The last question from the audience during my interview with Tony was about maintaining company culture as your company scales up. Tony gave a great response about hiring a money guy earlier than expected—but truthfully, I wasn’t really listening because I was too busy forming some thoughts I wanted to share on company culture. Sadly, we ran out of time before I could throw out my two cents so what follows is how I would've answered the question had I actually answered the question.
We’re thinking a lot about culture right now at First Opinion because we’re knee deep in scaling up the team. Executives pay a lot of lip service to shaping and maintaining culture, but often that’s as far as it goes because they don't realize the most important part about culture is buy-in from every person in the company1.
Culture cannot be top down only. Let me repeat that because I think most executives forget it: company culture cannot be top down only. Many company builders think that just because they want to work a certain way, everyone in the company wants to work that way also, and so they attempt to impose their ideal culture on their early employees through sheer force of will and epic stares of disappointment, which only causes internal strife in the company2.
The best way to make a healthy culture is to involve the whole company early, and often, and come to an agreement that not only everyone can commit to and follow, but one they actually want to follow. Then, when everyone knows what’s expected, you hold everyone responsible for maintaining those expectations. When there is buy-in from all the employees and everyone feels like they were heard while setting it up, there is a higher chance everyone will feel ownership in the culture and will actively work to maintain it.
What do I mean by buy-in? Let's look at an example that has never worked out well for me in real life3: suppose you want to have a 9am development team standup meeting each day. Seems reasonable, however, your developers usually don’t get into the office until around 11am. So, everyday, you’re nagging your developers to get to the office earlier because you want to have standup at 9am. Meanwhile, none of your developers want to show up until later. So, everyday, there is noticeable friction in the office between you and your dev team because you’re mad at your developers for not meeting your expectations and they’re annoyed because they had no say in setting those expectations.
How should you handle this situation to make sure your company culture returns to full health and includes a daily standup? My advice, sit down with everyone involved and work out a time that everyone can agree on. The key is everyone commits to the agreed upon time and feels that their voice was heard and their concerns acknowledged and/or answered.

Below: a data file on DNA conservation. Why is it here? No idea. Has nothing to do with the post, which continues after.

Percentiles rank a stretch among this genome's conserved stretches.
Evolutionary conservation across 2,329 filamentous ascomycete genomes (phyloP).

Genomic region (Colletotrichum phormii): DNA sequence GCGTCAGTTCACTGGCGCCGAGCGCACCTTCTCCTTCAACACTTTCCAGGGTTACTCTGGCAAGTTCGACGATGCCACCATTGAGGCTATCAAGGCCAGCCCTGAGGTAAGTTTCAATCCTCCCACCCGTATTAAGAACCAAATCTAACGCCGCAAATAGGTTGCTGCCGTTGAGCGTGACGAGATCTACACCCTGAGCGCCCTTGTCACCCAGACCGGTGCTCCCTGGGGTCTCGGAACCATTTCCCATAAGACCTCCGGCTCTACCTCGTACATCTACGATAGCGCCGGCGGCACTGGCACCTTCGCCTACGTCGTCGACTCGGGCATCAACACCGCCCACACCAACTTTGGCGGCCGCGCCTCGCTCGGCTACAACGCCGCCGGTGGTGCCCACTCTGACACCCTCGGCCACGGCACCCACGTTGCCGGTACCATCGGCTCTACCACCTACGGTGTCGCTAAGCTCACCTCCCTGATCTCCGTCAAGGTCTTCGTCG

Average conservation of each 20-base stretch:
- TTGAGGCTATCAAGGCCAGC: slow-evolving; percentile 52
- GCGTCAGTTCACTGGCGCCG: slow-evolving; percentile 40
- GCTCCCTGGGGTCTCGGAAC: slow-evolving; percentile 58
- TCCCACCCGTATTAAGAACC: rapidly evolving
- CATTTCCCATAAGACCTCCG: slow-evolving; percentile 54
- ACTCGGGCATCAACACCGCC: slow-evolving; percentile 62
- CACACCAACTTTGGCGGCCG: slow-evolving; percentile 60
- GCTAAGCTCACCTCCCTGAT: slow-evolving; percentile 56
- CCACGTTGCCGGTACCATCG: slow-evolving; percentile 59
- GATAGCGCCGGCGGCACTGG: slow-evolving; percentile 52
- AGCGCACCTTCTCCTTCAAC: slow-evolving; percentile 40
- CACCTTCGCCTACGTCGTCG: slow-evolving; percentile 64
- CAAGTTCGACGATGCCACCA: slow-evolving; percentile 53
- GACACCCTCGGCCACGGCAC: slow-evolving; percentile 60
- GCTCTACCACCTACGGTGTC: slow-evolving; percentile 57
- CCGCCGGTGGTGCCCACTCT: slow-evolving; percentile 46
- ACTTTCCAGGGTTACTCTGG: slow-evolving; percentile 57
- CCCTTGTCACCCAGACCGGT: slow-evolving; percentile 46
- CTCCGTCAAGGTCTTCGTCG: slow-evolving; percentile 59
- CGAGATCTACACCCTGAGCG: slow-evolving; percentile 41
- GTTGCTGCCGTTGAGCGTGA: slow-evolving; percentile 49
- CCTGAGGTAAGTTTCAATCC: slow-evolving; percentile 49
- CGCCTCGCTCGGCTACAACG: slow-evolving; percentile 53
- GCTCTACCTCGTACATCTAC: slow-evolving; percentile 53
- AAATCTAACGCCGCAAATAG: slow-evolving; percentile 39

If you’re setting up a company culture, I recommend picking up a copy of Delivering Happiness by Tony Hsieh. In the book, Tony talks about losing control of his first company's culture and the pains he took at Zappos to make sure it maintained its culture as it grew up. There is a reason Zappos offers you money to leave the company if you're not happy there because Tony recognized early on that buy-in was one of the most important parts of maintaining a culture as you scale the company from 1 to 100+ employees and, consequently, Zappos has done amazingly well maintaining its culture.
I'm saying it one more time for emphasis: I think a healthy culture is created when employees have buy-in to your company's culture and that your company’s culture was mutually agreed to, not just dictated from the top down.
Participation is more important for employee 1 than employee 100 because you are asking more from them. The important thing is, as their leader, you cannot just force your early employees to do what you want to do because that will ultimately make your culture toxic. You must listen to your early employees and form a culture that everyone agrees to (if you don't want to listen to them, why did you hire them?), then they will hire more employees and those employees will have been prescreened to have buy-in even though they will most likely contribute less to the creation of the culture. The goal is to evolve the culture into something that can survive without your constant monitoring. ↩
I am not a morning person, my ideal time to get to work is around 11am. I don’t have a problem working late, in fact, our whole family has kind of a strange schedule that is a result of my work schedule, with my daughter going to bed around 10pm and not getting up until around 9am. Other parents look at us like we’re aliens when we tell them her bedtime. ↩